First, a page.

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River of the Year Vote: Catawissa Creek, an example of collaboration and perseverance in solving AMD issues | Outside

According to the Eastern Pennsylvania Coalition of Abandoned Mine Reclamation (EPCAMR), approximately 5,500 miles of Pennsylvania waterways are affected by abandoned mine drainage problems.

Yet only a small percentage of them offer the immediate rebound potential of the 41.8-mile-long Catawissa Creek, which flows from the underground mining tunnels of Carbon County Point through the counties of Schuylkill and Columbia before entering the north branch of the Susquehanna River in Catawissa.

“The stream itself can be the perfect example of sand and gravel, cobbles and boulders – an ideal habitat for fish, microorganisms, benthic macroinvertebrates and all that make up the food web that supports them. fish that so many people are looking for, ”said Ed Wytovich, president of the Catawissa Creek Restoration Association (CCRA). “It is a beautiful watershed to die for.”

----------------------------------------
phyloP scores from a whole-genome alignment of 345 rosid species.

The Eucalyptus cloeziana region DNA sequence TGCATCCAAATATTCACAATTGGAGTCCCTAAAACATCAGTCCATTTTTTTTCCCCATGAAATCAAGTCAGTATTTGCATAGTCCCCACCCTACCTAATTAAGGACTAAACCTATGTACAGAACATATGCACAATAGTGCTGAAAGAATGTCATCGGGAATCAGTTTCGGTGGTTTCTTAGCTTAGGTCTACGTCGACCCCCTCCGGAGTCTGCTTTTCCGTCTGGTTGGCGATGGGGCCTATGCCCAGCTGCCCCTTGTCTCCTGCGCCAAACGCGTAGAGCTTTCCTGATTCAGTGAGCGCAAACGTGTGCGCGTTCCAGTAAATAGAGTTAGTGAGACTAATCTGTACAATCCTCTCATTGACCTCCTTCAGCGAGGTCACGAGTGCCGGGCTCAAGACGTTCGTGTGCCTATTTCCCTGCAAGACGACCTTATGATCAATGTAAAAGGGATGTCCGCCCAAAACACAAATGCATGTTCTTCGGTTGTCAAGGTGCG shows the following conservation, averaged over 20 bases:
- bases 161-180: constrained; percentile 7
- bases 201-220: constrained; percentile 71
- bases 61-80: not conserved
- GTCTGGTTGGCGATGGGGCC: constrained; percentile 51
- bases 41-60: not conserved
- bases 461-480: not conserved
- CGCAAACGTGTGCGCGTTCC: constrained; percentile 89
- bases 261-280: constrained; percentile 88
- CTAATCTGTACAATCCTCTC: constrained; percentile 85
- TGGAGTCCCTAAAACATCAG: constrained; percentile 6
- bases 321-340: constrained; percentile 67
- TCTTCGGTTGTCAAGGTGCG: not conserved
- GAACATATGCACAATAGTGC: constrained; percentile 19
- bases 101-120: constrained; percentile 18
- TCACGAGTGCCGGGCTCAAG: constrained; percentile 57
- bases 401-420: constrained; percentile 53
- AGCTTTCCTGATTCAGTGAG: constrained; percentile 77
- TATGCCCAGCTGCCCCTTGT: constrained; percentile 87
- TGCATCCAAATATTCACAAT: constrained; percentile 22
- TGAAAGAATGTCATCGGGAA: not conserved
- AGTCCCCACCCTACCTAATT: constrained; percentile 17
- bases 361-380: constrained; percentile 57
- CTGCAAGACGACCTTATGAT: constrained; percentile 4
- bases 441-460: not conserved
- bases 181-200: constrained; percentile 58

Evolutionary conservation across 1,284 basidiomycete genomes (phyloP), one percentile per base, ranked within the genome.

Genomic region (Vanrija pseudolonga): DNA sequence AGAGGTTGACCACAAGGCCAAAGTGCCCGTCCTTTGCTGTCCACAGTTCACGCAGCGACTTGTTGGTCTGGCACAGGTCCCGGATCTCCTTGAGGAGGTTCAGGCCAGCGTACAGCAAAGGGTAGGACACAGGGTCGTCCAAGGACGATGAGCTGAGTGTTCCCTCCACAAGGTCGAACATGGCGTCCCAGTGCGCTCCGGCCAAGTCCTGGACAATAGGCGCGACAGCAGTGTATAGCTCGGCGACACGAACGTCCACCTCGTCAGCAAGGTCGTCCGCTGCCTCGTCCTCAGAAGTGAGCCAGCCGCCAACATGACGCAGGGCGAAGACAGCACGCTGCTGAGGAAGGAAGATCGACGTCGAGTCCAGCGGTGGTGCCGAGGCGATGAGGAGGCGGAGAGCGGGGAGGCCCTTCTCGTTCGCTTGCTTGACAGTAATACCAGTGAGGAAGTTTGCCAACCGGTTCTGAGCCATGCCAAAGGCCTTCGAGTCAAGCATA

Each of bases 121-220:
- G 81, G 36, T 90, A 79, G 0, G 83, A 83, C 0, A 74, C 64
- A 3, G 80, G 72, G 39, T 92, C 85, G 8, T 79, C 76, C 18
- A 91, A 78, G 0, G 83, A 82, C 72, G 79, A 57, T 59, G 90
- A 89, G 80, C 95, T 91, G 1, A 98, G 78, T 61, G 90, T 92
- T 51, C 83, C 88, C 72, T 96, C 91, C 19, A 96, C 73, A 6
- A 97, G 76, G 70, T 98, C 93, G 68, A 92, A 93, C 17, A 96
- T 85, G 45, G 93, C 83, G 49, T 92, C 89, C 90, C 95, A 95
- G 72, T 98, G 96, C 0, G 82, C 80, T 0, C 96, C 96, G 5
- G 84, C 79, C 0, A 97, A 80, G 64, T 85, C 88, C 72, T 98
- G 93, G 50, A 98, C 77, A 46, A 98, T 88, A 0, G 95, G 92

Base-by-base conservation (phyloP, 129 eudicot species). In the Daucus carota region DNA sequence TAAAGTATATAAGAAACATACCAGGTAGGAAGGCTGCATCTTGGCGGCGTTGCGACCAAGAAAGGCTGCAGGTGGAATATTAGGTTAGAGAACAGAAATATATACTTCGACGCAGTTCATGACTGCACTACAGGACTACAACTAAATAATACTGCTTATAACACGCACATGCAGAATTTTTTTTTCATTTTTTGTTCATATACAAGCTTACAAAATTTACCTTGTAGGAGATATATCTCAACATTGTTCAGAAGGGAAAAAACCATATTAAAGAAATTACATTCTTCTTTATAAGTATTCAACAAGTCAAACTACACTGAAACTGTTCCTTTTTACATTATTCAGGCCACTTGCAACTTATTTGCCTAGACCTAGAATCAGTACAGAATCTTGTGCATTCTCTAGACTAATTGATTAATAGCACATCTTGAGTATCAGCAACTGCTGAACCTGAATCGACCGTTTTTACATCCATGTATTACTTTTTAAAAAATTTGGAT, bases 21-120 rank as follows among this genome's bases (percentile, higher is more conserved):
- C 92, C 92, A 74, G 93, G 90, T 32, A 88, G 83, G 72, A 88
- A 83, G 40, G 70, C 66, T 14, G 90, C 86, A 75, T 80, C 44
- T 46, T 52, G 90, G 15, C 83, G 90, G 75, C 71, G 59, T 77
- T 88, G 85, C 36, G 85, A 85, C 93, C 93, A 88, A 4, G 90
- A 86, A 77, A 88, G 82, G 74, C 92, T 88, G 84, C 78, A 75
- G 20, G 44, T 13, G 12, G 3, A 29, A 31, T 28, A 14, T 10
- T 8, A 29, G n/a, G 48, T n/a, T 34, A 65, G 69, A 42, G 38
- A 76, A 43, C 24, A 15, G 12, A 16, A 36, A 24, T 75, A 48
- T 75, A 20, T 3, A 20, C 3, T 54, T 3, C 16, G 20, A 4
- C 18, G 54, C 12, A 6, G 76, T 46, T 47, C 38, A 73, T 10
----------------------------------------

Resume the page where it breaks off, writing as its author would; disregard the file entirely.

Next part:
The location and surroundings are also in favor of Catawissa.

“The stream runs through really rural areas, both forested and agricultural. It has a wonderful riparian buffer zone running almost its entire length, ”Wytovich said. “It also has about fifteen tributaries that are home to populations of wild brook trout. All the ingredients are in place for success once the main body of water is cleaned up.

The stream’s potential is one of the main reasons it was nominated – and is now a finalist – for the 2022 River of the Year designation. Voting is now open until January 14, 2022 at 5:00 pm. You can vote once per email address, so be sure to vote as many times as you can. Vote now for Catawissa Creek by clicking here.